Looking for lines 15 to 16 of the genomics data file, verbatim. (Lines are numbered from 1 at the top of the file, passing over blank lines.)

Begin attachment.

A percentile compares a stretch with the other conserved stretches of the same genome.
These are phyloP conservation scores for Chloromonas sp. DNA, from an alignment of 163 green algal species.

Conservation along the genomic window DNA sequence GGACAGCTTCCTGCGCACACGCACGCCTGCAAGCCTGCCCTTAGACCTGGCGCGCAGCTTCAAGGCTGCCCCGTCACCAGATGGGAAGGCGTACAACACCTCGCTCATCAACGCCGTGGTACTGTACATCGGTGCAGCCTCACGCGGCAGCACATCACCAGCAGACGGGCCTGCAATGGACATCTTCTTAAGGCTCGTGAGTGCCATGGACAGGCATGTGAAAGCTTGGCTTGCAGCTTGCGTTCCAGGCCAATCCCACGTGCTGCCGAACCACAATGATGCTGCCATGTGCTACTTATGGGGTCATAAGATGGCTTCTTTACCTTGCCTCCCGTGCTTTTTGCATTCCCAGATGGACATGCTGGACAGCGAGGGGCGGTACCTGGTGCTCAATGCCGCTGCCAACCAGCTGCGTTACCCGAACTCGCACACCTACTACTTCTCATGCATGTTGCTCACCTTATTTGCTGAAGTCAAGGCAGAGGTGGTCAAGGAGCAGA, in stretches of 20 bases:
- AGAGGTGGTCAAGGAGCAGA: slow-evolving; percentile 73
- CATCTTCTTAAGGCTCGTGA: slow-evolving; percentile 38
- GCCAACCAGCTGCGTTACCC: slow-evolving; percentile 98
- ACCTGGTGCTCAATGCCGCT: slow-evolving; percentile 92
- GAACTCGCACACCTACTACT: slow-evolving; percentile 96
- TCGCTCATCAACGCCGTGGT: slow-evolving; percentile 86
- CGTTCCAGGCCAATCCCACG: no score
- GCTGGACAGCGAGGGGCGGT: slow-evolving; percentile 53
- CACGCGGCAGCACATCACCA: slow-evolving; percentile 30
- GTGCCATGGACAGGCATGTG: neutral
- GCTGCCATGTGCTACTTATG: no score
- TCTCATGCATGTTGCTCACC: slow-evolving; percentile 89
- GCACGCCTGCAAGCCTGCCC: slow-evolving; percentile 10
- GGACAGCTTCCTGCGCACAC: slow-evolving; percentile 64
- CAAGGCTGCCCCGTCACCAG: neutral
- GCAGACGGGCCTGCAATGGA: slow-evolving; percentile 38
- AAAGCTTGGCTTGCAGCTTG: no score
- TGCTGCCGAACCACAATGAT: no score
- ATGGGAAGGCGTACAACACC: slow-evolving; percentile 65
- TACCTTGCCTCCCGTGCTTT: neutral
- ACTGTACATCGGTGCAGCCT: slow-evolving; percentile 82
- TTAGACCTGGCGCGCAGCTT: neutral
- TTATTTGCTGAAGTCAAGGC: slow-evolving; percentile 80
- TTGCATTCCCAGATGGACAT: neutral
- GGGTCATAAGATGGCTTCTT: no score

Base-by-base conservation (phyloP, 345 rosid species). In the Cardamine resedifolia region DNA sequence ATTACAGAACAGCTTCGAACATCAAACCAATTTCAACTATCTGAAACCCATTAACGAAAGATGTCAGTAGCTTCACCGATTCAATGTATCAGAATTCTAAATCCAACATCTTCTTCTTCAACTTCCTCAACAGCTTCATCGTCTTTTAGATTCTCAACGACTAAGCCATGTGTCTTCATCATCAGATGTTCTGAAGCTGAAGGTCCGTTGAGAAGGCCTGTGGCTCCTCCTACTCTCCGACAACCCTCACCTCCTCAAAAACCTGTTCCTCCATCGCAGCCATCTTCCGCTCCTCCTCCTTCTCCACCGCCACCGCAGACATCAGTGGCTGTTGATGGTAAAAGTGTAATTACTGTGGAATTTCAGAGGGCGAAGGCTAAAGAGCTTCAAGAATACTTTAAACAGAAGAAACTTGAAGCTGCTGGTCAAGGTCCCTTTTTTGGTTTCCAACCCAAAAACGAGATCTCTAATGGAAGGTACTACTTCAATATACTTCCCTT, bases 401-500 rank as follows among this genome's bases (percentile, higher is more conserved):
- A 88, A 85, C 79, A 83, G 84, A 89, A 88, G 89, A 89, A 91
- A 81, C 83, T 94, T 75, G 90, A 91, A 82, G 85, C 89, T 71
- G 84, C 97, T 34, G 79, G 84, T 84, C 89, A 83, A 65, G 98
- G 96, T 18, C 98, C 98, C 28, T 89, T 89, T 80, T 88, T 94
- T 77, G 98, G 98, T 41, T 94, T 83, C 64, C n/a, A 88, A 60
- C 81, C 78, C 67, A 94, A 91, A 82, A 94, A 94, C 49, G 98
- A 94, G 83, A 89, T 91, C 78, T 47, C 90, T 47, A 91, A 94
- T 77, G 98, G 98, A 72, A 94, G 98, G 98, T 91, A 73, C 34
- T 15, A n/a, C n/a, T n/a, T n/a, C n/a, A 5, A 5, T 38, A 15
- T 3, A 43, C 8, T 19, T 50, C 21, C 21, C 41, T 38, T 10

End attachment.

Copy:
- TCTCATGCATGTTGCTCACC: slow-evolving; percentile 89
- GCACGCCTGCAAGCCTGCCC: slow-evolving; percentile 10